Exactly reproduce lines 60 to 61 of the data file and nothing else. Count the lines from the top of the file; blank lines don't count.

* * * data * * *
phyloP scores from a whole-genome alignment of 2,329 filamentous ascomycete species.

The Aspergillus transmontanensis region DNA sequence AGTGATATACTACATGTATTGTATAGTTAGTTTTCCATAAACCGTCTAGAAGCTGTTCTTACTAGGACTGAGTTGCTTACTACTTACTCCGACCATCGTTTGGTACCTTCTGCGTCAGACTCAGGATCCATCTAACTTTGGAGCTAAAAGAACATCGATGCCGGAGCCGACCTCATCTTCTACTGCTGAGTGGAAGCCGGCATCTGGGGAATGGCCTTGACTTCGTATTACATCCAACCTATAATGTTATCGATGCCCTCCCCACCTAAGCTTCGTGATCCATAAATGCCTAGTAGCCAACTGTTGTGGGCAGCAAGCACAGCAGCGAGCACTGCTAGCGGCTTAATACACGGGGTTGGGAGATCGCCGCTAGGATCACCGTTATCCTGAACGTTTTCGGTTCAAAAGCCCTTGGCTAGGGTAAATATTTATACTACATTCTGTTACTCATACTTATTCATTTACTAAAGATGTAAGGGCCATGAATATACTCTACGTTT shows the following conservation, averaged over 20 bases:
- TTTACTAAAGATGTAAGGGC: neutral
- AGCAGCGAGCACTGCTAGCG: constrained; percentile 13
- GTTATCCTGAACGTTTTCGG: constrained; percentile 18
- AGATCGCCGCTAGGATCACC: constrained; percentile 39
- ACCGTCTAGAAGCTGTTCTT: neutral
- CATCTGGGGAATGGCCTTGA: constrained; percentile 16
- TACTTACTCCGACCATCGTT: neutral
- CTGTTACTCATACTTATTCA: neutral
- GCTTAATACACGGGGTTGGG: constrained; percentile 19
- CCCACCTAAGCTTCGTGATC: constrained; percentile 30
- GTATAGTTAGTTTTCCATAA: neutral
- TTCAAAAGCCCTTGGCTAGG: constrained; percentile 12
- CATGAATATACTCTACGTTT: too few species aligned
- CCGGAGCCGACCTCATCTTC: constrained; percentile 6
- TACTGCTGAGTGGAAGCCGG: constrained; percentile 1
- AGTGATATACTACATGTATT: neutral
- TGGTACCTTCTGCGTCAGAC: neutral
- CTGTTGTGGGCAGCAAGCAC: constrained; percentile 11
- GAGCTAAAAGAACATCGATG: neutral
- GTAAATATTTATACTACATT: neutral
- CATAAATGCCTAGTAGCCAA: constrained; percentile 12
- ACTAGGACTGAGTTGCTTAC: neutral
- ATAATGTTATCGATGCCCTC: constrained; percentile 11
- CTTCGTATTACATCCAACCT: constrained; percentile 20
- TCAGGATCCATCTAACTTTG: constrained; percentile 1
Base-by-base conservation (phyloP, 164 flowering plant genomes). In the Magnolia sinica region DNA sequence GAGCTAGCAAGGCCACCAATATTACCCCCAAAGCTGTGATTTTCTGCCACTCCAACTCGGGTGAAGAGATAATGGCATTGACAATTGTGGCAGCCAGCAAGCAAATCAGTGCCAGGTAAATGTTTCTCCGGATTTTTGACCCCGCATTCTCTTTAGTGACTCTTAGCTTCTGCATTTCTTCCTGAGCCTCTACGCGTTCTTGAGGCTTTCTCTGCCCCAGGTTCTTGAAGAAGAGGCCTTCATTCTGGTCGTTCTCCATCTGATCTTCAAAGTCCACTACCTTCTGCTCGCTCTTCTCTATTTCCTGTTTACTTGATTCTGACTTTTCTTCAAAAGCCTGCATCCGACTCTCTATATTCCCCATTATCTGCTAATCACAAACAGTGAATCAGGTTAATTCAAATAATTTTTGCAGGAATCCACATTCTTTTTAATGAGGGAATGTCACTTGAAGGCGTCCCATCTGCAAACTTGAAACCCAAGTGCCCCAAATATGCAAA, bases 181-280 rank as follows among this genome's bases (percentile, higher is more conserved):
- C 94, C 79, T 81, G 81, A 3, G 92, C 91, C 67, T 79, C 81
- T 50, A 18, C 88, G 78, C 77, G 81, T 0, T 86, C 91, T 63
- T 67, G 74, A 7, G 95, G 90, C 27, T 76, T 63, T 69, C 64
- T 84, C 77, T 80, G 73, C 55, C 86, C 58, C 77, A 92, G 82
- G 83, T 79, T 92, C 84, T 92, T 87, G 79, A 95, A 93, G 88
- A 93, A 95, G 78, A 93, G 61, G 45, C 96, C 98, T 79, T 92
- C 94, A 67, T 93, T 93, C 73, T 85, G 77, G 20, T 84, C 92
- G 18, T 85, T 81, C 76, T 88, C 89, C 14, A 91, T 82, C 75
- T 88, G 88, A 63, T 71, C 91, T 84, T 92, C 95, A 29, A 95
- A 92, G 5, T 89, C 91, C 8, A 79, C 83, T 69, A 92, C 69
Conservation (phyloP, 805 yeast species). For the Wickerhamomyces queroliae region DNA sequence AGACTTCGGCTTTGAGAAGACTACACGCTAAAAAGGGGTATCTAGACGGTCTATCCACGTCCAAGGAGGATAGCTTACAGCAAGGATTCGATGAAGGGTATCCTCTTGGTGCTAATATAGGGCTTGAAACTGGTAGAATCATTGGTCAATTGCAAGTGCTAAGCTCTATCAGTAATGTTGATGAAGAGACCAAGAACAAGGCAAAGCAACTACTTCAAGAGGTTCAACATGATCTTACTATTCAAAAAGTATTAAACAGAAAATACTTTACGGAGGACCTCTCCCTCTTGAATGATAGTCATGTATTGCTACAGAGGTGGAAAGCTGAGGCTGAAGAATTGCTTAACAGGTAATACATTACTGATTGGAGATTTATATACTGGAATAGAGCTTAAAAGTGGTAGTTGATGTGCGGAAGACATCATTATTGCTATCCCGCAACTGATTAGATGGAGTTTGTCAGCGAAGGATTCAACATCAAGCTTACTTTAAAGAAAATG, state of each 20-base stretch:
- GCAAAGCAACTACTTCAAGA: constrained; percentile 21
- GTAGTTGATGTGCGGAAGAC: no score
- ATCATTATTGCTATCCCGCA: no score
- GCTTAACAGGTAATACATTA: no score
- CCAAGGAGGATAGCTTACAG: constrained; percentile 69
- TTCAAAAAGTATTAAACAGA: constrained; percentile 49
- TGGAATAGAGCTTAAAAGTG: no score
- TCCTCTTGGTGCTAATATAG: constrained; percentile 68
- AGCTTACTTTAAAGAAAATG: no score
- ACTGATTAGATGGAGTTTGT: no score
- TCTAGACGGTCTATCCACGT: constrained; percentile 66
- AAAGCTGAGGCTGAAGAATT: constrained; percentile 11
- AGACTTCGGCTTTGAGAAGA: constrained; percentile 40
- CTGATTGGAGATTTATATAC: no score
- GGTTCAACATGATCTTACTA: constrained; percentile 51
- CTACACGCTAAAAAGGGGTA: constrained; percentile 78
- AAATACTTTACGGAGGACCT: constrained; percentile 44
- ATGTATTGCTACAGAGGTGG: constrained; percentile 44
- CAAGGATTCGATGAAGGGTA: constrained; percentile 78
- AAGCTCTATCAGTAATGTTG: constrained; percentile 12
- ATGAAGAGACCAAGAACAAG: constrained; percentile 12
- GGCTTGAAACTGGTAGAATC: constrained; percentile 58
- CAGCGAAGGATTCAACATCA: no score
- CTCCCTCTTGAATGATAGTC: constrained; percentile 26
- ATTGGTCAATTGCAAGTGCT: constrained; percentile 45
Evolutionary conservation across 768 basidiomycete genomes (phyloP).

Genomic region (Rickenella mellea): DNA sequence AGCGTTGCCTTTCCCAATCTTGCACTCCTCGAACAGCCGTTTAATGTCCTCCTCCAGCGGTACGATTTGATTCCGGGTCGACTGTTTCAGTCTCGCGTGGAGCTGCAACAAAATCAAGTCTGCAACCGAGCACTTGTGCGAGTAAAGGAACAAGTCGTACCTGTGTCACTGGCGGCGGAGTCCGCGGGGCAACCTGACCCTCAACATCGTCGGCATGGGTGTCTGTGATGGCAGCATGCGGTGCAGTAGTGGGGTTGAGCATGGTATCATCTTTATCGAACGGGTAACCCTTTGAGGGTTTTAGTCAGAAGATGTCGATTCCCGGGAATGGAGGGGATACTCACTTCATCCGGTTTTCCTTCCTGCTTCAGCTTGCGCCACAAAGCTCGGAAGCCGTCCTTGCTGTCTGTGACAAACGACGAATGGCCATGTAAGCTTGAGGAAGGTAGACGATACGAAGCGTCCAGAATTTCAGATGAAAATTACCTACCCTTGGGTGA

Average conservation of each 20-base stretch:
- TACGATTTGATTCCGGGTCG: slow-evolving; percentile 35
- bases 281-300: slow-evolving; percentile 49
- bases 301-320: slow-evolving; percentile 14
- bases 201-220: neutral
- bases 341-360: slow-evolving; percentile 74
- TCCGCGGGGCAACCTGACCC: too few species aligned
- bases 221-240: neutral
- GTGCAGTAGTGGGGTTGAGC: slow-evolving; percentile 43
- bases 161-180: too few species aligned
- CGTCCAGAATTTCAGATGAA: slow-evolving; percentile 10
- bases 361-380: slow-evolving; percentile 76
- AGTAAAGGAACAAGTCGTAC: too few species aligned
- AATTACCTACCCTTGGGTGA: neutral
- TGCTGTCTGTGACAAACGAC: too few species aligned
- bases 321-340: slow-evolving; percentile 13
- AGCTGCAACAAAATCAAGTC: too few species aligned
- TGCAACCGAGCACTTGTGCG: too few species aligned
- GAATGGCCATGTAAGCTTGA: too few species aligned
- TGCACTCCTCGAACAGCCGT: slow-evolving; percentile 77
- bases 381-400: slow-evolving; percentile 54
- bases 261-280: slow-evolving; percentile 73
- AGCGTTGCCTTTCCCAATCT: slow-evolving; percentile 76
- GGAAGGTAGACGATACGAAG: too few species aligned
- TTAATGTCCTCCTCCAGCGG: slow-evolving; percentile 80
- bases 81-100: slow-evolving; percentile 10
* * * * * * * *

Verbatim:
- ATGAAGAGACCAAGAACAAG: constrained; percentile 12
- GGCTTGAAACTGGTAGAATC: constrained; percentile 58